Athletic training is based on principles such as
physical overload, meaning that the body is taxed to
near its limits and then allowed to recover with the
expectation that recovery will be quicker in the future for the
same level of exertion and that the body will over-compensate
at recovery and thus allow even more exertion upon the next
challenge. This demand-and-response model clearly taxes bodily
reserves. Some supplements, for example, protein, are aimed
mostly at recovery and super-compensation. Others, such as
creatine, also provide super-physiologic levels of substrates,
in this case a substrate for the replenishment of adenosine
triphosphate (ATP), allowing the muscles to go beyond their
normal physiologic capacity. There is not much question but
that both of these objectives can be achieved to some degree,
meaning that supplements can be valuable for supporting and
increasing physical performance and, used properly, can reduce
the risks of injury.
There is no one size-fits-all in supplementation, however.
For instance, although it clearly is the case that supplemental
amounts of certain antioxidants can help to maintain health
and improve recovery, it also is true that the type, timing and
amounts of antioxidants can exert other effects. Indeed, the
physiological adaptations to exercise may be blunted when
local oxidant production in the muscles is suppressed by
supplemented antioxidants. Some aspects of muscle supercompensation
in response to exercise challenges depend
directly on the local formation of oxidants and free radicals.
The king of muscle building proteins probably is whey protein
because of its high content of the branched-chain amino acid
L-Leucine, which can induce muscle synthesis, but only if there
are sufficient other nutrients available to sustain the creation
of new muscle tissue. Whey protein is a favorite of most
authorities and has the additional virtues, if it remains largely
"natural" in its structure, of supporting the body's production
Because protein sources are digested and absorbed at
different rates, one of the more interesting findings of recent
years is that a mixture of proteins with different rates of digestion
and assimilation is superior to single protein sources. In this
case, adding casein and soy protein to whey protein in human
trials, especially in the recovery phase, appears to improve
results. Clinical finds thus suggest that multi-protein blends,
properly constructed, may trump any single source of protein
for supporting athletic performance. Pea protein recently has
attracted a great deal of attention.
It is generally agreed that nutrients taken immediately after
exercise are readily taken up into the muscles. Some studies have
reported improved physical performance with the ingestion of
carbohydrate-protein mixtures, both during exercise and during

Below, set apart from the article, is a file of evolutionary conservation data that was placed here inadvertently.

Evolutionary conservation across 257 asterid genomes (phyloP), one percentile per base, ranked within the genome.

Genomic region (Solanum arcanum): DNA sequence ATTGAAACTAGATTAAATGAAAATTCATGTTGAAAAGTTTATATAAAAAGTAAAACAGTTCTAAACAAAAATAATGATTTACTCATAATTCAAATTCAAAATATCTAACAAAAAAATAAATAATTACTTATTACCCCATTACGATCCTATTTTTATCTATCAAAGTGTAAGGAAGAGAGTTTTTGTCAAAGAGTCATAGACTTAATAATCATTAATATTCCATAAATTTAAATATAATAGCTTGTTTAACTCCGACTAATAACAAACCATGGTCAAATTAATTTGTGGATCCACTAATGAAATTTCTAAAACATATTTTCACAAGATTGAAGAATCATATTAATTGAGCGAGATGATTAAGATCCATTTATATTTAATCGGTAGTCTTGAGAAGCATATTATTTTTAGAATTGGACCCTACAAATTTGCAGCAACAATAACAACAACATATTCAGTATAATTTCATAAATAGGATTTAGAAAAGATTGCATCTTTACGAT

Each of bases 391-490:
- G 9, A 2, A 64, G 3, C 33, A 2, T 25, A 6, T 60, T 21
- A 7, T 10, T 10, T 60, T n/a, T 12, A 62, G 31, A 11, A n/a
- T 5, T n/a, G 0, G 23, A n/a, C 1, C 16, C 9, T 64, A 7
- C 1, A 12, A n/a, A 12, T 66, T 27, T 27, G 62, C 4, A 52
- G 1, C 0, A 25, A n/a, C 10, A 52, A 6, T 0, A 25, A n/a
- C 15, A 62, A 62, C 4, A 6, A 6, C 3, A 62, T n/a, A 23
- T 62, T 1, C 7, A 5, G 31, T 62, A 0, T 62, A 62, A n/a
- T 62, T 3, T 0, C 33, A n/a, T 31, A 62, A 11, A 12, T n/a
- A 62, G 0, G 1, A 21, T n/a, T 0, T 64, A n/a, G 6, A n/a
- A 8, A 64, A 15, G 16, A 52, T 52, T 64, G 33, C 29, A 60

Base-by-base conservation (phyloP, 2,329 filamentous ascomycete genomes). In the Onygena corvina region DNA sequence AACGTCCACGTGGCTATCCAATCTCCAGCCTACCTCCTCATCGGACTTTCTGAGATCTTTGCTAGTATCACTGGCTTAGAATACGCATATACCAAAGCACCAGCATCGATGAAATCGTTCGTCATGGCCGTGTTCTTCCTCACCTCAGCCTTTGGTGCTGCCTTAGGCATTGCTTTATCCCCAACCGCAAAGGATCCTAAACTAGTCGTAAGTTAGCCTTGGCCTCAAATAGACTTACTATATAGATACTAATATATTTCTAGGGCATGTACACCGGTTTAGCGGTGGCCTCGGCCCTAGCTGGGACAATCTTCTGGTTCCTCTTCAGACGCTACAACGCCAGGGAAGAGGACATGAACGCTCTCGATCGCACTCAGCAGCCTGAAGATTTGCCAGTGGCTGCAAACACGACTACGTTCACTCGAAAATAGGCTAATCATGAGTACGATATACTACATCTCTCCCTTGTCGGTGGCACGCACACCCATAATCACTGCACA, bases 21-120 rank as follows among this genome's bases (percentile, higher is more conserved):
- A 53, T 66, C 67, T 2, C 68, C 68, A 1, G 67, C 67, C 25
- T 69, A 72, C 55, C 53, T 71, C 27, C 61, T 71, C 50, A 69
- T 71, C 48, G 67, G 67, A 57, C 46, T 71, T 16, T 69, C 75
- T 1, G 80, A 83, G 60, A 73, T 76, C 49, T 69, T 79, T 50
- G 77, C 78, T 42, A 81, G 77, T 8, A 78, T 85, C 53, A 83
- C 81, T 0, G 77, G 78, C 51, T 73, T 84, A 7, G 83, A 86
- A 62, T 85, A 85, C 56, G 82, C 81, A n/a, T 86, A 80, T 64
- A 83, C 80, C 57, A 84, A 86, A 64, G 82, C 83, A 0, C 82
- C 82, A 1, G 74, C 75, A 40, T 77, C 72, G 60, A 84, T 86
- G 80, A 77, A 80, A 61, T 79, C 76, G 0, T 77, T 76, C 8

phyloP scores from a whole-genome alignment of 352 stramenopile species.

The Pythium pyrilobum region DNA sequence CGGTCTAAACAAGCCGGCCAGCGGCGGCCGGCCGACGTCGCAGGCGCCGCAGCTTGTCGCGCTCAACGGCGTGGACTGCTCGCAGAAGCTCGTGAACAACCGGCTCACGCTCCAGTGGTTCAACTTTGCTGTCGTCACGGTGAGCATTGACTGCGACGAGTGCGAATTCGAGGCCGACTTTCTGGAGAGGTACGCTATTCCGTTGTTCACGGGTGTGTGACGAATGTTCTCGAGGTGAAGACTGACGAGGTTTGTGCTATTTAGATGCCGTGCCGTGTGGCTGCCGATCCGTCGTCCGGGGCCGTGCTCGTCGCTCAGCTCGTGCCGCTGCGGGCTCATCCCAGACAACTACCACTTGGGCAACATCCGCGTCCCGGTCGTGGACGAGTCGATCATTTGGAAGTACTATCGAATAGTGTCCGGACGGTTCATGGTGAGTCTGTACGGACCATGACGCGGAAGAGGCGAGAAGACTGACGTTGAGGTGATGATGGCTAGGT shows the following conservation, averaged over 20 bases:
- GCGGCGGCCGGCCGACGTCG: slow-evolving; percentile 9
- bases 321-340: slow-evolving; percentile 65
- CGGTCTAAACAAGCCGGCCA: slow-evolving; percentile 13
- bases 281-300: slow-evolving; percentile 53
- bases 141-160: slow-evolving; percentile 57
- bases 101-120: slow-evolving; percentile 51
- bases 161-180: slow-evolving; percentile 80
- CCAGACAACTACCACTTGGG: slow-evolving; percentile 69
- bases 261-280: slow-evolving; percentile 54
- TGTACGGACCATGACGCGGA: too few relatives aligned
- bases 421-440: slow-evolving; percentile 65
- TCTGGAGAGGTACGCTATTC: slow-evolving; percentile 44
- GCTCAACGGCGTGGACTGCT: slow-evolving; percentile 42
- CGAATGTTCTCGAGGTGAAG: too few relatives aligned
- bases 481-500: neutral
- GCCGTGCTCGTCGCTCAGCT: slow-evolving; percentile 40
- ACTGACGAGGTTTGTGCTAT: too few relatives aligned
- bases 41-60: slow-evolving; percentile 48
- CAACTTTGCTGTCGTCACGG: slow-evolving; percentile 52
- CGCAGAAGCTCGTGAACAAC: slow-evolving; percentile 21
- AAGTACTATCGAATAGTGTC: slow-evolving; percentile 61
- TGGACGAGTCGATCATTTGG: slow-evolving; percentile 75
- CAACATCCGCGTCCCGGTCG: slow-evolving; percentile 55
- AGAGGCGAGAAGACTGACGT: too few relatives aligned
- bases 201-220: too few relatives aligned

recovery prior to a subsequent exercise test.1 Consuming simple carbohydrates and
carbohydrate-only supplements, even prior to workouts, has
fallen out of favor.
Also, it should be borne in mind that the initial meal of
the day may play a large role in setting the flexibility of the
metabolism for the rest of the day. A higher ratio of protein
and fat at breakfast tends to make the metabolism of fat for
energy easier throughout the day whereas excessive refined
carbohydrates will have the opposite effect.
Pre- and post-workout supplements generally involve a
considerable volume of ingredients. The tub-versus-bar option
is really only about convenience. Tubs will deliver protein that
is much less expensive gram-for-gram and not necessarily have
a ton of fillers. Protein bars almost of necessity will include
sweeteners and binders because these are required to make
the bars palatable and to hold them together. On a gram basis,
as long as the same quality protein source(s) is being used,
there should be little difference in efficacy between these two
Workout supplements often involve tradeoffs. For instance,
why would an athlete have to take creatine if they are already
supplementing with a protein? Are here any additional health
benefits to a person that takes both?
Creatine and protein do different things. Creatine primarily
repletes a precursor to ATP to greater levels than can be
accomplished under normal physiologic conditions. Creatine
itself is not a "building block" for muscle tissue. Refined protein
supplements seldom are sources of this compound. Although
it is possible by taking extremely large amounts of arginine to
provide the body with a means of increasing its own synthesis
of creatine, this is not efficient. Some sources of protein, such
as red meat, themselves can supply small amounts of creatine.
However, again, this is not an efficient means of increasing
muscle creatine levels compared to consuming creatine
monohydrate directly. Athletes who benefit from creatine
supplementation, therefore, should consume creatine for its
particular benefits and protein for muscle repair/recovery/
Creatine has well established ergogenic benefits for
strength and greater performance in a number of areas of
athletics, primarily events that are short term and explosive in
nature as opposed to being oriented towards endurance. For
those individuals who train heavily, there are obvious benefits.
Body builders who desire the greater bulk similarly may find
the muscle edema to be acceptable for aesthetic reasons.
Nevertheless, it is true that creatine supplementation that is
not coupled to training primarily will lead to a certain amount of muscle edema without other benefits. Likewise, most endurance athletes will not find the weight issue to be counterbalanced by
sufficiently enhanced performance to make supplementation
beneficial for their sport.
Nutritional regimens in sports often are planned with specific
goals in mind because different goals strongly influence the